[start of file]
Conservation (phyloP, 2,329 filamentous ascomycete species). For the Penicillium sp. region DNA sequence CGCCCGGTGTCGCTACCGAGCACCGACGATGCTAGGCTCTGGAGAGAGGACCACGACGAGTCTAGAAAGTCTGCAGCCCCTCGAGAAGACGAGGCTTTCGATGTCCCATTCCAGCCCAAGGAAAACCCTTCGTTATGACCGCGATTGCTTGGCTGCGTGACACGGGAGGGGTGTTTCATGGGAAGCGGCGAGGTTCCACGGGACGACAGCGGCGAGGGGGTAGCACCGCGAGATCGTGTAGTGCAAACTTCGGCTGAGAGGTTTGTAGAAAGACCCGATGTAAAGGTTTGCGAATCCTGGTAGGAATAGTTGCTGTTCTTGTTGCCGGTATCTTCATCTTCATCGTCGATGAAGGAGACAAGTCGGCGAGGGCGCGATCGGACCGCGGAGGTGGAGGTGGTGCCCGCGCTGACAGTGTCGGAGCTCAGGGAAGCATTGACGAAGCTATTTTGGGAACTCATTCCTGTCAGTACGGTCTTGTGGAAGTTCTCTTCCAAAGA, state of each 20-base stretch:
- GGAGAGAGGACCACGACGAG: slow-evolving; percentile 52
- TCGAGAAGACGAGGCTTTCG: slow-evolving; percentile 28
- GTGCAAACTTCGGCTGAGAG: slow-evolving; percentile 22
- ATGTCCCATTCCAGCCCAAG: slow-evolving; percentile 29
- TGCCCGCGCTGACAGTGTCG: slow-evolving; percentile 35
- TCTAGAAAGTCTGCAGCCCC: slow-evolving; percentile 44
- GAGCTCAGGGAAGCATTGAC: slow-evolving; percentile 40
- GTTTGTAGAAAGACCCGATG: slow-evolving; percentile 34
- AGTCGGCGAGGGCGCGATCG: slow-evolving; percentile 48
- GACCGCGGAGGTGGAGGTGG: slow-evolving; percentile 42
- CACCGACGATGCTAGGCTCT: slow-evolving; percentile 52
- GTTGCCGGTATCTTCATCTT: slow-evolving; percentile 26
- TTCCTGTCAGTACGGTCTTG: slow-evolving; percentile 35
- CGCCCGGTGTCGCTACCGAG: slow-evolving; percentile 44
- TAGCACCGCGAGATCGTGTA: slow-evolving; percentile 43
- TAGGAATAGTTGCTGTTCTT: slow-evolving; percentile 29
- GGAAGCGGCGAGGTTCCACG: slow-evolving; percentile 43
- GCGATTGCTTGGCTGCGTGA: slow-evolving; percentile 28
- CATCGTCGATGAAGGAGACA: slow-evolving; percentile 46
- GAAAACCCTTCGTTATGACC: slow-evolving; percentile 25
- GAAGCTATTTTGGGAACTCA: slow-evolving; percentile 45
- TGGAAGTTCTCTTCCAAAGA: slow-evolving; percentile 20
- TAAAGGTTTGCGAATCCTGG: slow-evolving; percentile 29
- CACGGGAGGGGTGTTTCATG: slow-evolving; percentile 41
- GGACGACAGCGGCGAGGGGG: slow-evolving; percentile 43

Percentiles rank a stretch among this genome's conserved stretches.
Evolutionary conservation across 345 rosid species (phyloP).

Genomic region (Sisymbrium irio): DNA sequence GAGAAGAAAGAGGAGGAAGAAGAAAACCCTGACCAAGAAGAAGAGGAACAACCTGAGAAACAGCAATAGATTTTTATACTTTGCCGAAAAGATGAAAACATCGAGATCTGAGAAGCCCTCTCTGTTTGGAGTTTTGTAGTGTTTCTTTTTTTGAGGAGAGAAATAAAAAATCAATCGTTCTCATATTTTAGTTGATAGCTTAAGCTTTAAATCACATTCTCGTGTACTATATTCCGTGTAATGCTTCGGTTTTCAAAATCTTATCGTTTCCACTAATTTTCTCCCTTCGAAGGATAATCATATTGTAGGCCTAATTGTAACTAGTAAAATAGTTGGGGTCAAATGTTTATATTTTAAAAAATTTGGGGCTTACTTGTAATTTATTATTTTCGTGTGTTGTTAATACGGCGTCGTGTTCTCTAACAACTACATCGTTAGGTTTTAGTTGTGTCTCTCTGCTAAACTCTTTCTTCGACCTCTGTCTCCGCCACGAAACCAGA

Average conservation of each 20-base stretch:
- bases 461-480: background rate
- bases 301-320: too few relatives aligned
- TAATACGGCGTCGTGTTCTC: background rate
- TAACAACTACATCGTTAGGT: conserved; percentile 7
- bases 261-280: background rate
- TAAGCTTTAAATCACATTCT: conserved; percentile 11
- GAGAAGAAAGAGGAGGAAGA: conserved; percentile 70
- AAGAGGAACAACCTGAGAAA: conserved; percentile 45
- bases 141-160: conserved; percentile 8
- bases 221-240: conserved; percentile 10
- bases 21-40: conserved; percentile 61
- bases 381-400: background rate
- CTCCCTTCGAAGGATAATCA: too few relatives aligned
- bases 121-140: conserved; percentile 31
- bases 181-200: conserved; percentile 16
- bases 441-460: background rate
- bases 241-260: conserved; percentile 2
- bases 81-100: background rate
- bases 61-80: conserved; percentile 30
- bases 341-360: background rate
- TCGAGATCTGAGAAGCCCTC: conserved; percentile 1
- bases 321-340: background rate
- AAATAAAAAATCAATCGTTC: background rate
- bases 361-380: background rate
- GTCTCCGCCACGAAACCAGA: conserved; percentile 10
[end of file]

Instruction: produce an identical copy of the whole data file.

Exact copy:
Conservation (phyloP, 2,329 filamentous ascomycete species). For the Penicillium sp. region DNA sequence CGCCCGGTGTCGCTACCGAGCACCGACGATGCTAGGCTCTGGAGAGAGGACCACGACGAGTCTAGAAAGTCTGCAGCCCCTCGAGAAGACGAGGCTTTCGATGTCCCATTCCAGCCCAAGGAAAACCCTTCGTTATGACCGCGATTGCTTGGCTGCGTGACACGGGAGGGGTGTTTCATGGGAAGCGGCGAGGTTCCACGGGACGACAGCGGCGAGGGGGTAGCACCGCGAGATCGTGTAGTGCAAACTTCGGCTGAGAGGTTTGTAGAAAGACCCGATGTAAAGGTTTGCGAATCCTGGTAGGAATAGTTGCTGTTCTTGTTGCCGGTATCTTCATCTTCATCGTCGATGAAGGAGACAAGTCGGCGAGGGCGCGATCGGACCGCGGAGGTGGAGGTGGTGCCCGCGCTGACAGTGTCGGAGCTCAGGGAAGCATTGACGAAGCTATTTTGGGAACTCATTCCTGTCAGTACGGTCTTGTGGAAGTTCTCTTCCAAAGA, state of each 20-base stretch:
- GGAGAGAGGACCACGACGAG: slow-evolving; percentile 52
- TCGAGAAGACGAGGCTTTCG: slow-evolving; percentile 28
- GTGCAAACTTCGGCTGAGAG: slow-evolving; percentile 22
- ATGTCCCATTCCAGCCCAAG: slow-evolving; percentile 29
- TGCCCGCGCTGACAGTGTCG: slow-evolving; percentile 35
- TCTAGAAAGTCTGCAGCCCC: slow-evolving; percentile 44
- GAGCTCAGGGAAGCATTGAC: slow-evolving; percentile 40
- GTTTGTAGAAAGACCCGATG: slow-evolving; percentile 34
- AGTCGGCGAGGGCGCGATCG: slow-evolving; percentile 48
- GACCGCGGAGGTGGAGGTGG: slow-evolving; percentile 42
- CACCGACGATGCTAGGCTCT: slow-evolving; percentile 52
- GTTGCCGGTATCTTCATCTT: slow-evolving; percentile 26
- TTCCTGTCAGTACGGTCTTG: slow-evolving; percentile 35
- CGCCCGGTGTCGCTACCGAG: slow-evolving; percentile 44
- TAGCACCGCGAGATCGTGTA: slow-evolving; percentile 43
- TAGGAATAGTTGCTGTTCTT: slow-evolving; percentile 29
- GGAAGCGGCGAGGTTCCACG: slow-evolving; percentile 43
- GCGATTGCTTGGCTGCGTGA: slow-evolving; percentile 28
- CATCGTCGATGAAGGAGACA: slow-evolving; percentile 46
- GAAAACCCTTCGTTATGACC: slow-evolving; percentile 25
- GAAGCTATTTTGGGAACTCA: slow-evolving; percentile 45
- TGGAAGTTCTCTTCCAAAGA: slow-evolving; percentile 20
- TAAAGGTTTGCGAATCCTGG: slow-evolving; percentile 29
- CACGGGAGGGGTGTTTCATG: slow-evolving; percentile 41
- GGACGACAGCGGCGAGGGGG: slow-evolving; percentile 43

Percentiles rank a stretch among this genome's conserved stretches.
Evolutionary conservation across 345 rosid species (phyloP).

Genomic region (Sisymbrium irio): DNA sequence GAGAAGAAAGAGGAGGAAGAAGAAAACCCTGACCAAGAAGAAGAGGAACAACCTGAGAAACAGCAATAGATTTTTATACTTTGCCGAAAAGATGAAAACATCGAGATCTGAGAAGCCCTCTCTGTTTGGAGTTTTGTAGTGTTTCTTTTTTTGAGGAGAGAAATAAAAAATCAATCGTTCTCATATTTTAGTTGATAGCTTAAGCTTTAAATCACATTCTCGTGTACTATATTCCGTGTAATGCTTCGGTTTTCAAAATCTTATCGTTTCCACTAATTTTCTCCCTTCGAAGGATAATCATATTGTAGGCCTAATTGTAACTAGTAAAATAGTTGGGGTCAAATGTTTATATTTTAAAAAATTTGGGGCTTACTTGTAATTTATTATTTTCGTGTGTTGTTAATACGGCGTCGTGTTCTCTAACAACTACATCGTTAGGTTTTAGTTGTGTCTCTCTGCTAAACTCTTTCTTCGACCTCTGTCTCCGCCACGAAACCAGA

Average conservation of each 20-base stretch:
- bases 461-480: background rate
- bases 301-320: too few relatives aligned
- TAATACGGCGTCGTGTTCTC: background rate
- TAACAACTACATCGTTAGGT: conserved; percentile 7
- bases 261-280: background rate
- TAAGCTTTAAATCACATTCT: conserved; percentile 11
- GAGAAGAAAGAGGAGGAAGA: conserved; percentile 70
- AAGAGGAACAACCTGAGAAA: conserved; percentile 45
- bases 141-160: conserved; percentile 8
- bases 221-240: conserved; percentile 10
- bases 21-40: conserved; percentile 61
- bases 381-400: background rate
- CTCCCTTCGAAGGATAATCA: too few relatives aligned
- bases 121-140: conserved; percentile 31
- bases 181-200: conserved; percentile 16
- bases 441-460: background rate
- bases 241-260: conserved; percentile 2
- bases 81-100: background rate
- bases 61-80: conserved; percentile 30
- bases 341-360: background rate
- TCGAGATCTGAGAAGCCCTC: conserved; percentile 1
- bases 321-340: background rate
- AAATAAAAAATCAATCGTTC: background rate
- bases 361-380: background rate
- GTCTCCGCCACGAAACCAGA: conserved; percentile 10